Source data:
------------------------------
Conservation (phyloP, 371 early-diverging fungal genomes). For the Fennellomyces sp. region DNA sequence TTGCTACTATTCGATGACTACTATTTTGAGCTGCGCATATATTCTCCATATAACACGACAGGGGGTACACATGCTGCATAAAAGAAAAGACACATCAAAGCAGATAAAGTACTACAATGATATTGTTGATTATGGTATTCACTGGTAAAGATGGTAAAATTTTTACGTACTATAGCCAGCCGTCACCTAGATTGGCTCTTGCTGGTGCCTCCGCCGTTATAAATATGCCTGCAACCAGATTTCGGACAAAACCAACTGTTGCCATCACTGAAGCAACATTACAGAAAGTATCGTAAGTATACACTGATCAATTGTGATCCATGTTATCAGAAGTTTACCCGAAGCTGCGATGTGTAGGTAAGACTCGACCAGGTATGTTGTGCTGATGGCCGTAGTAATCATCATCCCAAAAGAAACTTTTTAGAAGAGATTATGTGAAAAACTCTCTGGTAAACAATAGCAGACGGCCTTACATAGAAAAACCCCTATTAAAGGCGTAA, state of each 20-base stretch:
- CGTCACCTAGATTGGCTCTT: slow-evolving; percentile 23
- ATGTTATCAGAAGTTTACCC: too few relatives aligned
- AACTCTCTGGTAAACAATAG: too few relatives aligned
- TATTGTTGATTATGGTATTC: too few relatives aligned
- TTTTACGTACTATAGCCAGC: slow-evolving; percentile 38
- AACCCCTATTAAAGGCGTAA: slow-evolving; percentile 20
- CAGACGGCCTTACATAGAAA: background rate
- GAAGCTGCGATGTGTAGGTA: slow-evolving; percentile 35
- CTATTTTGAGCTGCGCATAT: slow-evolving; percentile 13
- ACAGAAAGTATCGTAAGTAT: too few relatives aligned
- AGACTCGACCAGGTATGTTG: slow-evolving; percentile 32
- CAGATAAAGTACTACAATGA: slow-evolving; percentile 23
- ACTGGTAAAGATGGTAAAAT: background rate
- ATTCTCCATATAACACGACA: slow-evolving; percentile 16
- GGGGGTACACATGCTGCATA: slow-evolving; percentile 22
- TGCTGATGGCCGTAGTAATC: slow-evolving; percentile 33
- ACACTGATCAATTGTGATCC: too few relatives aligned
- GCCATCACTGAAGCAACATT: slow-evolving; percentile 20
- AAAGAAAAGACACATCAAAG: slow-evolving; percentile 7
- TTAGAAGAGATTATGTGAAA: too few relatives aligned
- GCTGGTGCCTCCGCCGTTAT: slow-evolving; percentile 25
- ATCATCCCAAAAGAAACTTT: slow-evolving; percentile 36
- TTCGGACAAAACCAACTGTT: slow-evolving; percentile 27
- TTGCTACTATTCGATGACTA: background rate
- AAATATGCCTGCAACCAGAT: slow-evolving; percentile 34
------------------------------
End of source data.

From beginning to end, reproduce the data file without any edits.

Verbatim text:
Conservation (phyloP, 371 early-diverging fungal genomes). For the Fennellomyces sp. region DNA sequence TTGCTACTATTCGATGACTACTATTTTGAGCTGCGCATATATTCTCCATATAACACGACAGGGGGTACACATGCTGCATAAAAGAAAAGACACATCAAAGCAGATAAAGTACTACAATGATATTGTTGATTATGGTATTCACTGGTAAAGATGGTAAAATTTTTACGTACTATAGCCAGCCGTCACCTAGATTGGCTCTTGCTGGTGCCTCCGCCGTTATAAATATGCCTGCAACCAGATTTCGGACAAAACCAACTGTTGCCATCACTGAAGCAACATTACAGAAAGTATCGTAAGTATACACTGATCAATTGTGATCCATGTTATCAGAAGTTTACCCGAAGCTGCGATGTGTAGGTAAGACTCGACCAGGTATGTTGTGCTGATGGCCGTAGTAATCATCATCCCAAAAGAAACTTTTTAGAAGAGATTATGTGAAAAACTCTCTGGTAAACAATAGCAGACGGCCTTACATAGAAAAACCCCTATTAAAGGCGTAA, state of each 20-base stretch:
- CGTCACCTAGATTGGCTCTT: slow-evolving; percentile 23
- ATGTTATCAGAAGTTTACCC: too few relatives aligned
- AACTCTCTGGTAAACAATAG: too few relatives aligned
- TATTGTTGATTATGGTATTC: too few relatives aligned
- TTTTACGTACTATAGCCAGC: slow-evolving; percentile 38
- AACCCCTATTAAAGGCGTAA: slow-evolving; percentile 20
- CAGACGGCCTTACATAGAAA: background rate
- GAAGCTGCGATGTGTAGGTA: slow-evolving; percentile 35
- CTATTTTGAGCTGCGCATAT: slow-evolving; percentile 13
- ACAGAAAGTATCGTAAGTAT: too few relatives aligned
- AGACTCGACCAGGTATGTTG: slow-evolving; percentile 32
- CAGATAAAGTACTACAATGA: slow-evolving; percentile 23
- ACTGGTAAAGATGGTAAAAT: background rate
- ATTCTCCATATAACACGACA: slow-evolving; percentile 16
- GGGGGTACACATGCTGCATA: slow-evolving; percentile 22
- TGCTGATGGCCGTAGTAATC: slow-evolving; percentile 33
- ACACTGATCAATTGTGATCC: too few relatives aligned
- GCCATCACTGAAGCAACATT: slow-evolving; percentile 20
- AAAGAAAAGACACATCAAAG: slow-evolving; percentile 7
- TTAGAAGAGATTATGTGAAA: too few relatives aligned
- GCTGGTGCCTCCGCCGTTAT: slow-evolving; percentile 25
- ATCATCCCAAAAGAAACTTT: slow-evolving; percentile 36
- TTCGGACAAAACCAACTGTT: slow-evolving; percentile 27
- TTGCTACTATTCGATGACTA: background rate
- AAATATGCCTGCAACCAGAT: slow-evolving; percentile 34